Quadruple helix dna and epigenetics in rheumatism genes
Estefanía Reza Loaiza Medical Student 3rd Semester
University of Cambridge (2013, January 20).Quadruple helix DNA discovered in humancells. Researches at Cambridge recently reported that there are quadruple structure DNA in human cancer cells.
Scientists believe it may be possible to halt therunaway cell proliferation at the root of cancer bymarking the quadruplexes with synthetic moleculesthat trap the genetic sequences and stop the DNAreplication during cell division.
By using antibodyproteins, theresearchers wereable to identify thequadruple-structuresDNA in humancells, especiallyduring the S-Phaseof cell division.
The researchers also reported that a gene with ahigher level of quadruple DNA is more vulnerable toexternal interference.
The finding of a whole different DNAstructure within the human cellsneeds to be moreinvestigated, since it could led to anew approach towards cancer andoncogenes studies
Johns Hopkins Medicine (2013, January 20).Epigenetics explains rheumatism? Genes andtheir regulatory tags conspire to promoterheumatoid arthritis. Scientists at Johns Hopkins and The Karolinska Institutet have spotted tagged DNA sequences important in the development of rheumatoid arthritis.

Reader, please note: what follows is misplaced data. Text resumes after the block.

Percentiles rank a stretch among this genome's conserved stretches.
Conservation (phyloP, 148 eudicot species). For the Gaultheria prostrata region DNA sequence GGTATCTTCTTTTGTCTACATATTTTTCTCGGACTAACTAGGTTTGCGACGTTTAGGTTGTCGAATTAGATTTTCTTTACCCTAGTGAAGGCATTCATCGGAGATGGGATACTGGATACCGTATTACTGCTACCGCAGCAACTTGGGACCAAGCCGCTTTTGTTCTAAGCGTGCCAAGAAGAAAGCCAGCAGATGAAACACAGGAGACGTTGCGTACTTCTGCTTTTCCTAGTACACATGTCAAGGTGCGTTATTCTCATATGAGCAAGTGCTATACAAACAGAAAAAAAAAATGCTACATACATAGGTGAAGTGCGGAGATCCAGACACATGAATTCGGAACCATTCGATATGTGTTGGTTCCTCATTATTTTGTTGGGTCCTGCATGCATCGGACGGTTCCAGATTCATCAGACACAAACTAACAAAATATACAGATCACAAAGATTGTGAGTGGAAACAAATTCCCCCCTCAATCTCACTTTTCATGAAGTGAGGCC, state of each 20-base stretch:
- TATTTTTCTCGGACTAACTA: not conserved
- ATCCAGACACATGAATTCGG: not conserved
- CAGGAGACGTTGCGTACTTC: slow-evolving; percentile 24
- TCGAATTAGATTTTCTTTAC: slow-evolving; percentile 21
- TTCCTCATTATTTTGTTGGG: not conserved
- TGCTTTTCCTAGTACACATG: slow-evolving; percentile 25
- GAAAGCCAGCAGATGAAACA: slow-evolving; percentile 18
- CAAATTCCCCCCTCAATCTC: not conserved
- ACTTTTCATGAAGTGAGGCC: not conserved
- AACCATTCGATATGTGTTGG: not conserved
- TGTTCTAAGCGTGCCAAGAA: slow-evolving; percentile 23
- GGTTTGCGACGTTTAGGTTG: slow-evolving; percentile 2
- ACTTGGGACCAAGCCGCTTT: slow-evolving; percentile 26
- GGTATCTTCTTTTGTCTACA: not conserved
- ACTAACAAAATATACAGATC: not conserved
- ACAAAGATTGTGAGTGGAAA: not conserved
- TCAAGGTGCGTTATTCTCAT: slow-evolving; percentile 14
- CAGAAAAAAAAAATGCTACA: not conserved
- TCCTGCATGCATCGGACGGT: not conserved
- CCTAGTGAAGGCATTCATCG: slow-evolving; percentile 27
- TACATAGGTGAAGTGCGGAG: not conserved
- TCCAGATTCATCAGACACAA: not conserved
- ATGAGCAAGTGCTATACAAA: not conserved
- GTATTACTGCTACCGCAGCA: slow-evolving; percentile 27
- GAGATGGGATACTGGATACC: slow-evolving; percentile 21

Some tags depend on specific DNA sequences, whileothers depend on cellular processes and environmentalchanges. The investigators catalogued DNA sequencesand tagging patterns in the white blood cells of 300people in order to identify the two types of taggingevents.
As they were able to trackthe tag in DNA sequencesimplicated in rheumatoidarthritis, the treatment forthis disease can have amajor improve, sinceclinicians can directly attackthe implicated genes andtheir tag.
The researchers also reported that theamount of variation found in some taggingevents give individuals a greater chance ofadapting to environmental changes, andthis is why some genetic sequences haveto be preserved.
The important part of this research is thatthe results can explain the relationshipbetween epigenetics and the developmentof not only rheumatoid arthritis, but otherdiseases with a genetic risk.
The study of epigenetics and DNAstructure is very importantnowadays because it brings newanswers about genetic andautoimmune diseases.
One of the most importantthings about this kind ofinvestigations is that they notonly clear things about thedevelopment and riskfactors, but they shed a newlight about the treatment.It means, existing treatmentscan be changed andimproved, and also, newtreatments can be developed.
Tagging DNA sequences and marking genes can provide abetter overview about the development and process ofmany diseases.
Talking specifically about the quadruplex DNA, wecan be sure about the importance of this researchwhen it comes to cancer treatment, since theinvestigators proved that DNA replication in cancercells can be blocked.
• University of Cambridge (2013, January 20). Quadruple helix DNA discovered in human cells.• Johns Hopkins Medicine (2013, January 20). Epigenetics explains rheumatism? Genes and their regulatory tags conspire to promote rheumatoid arthritis.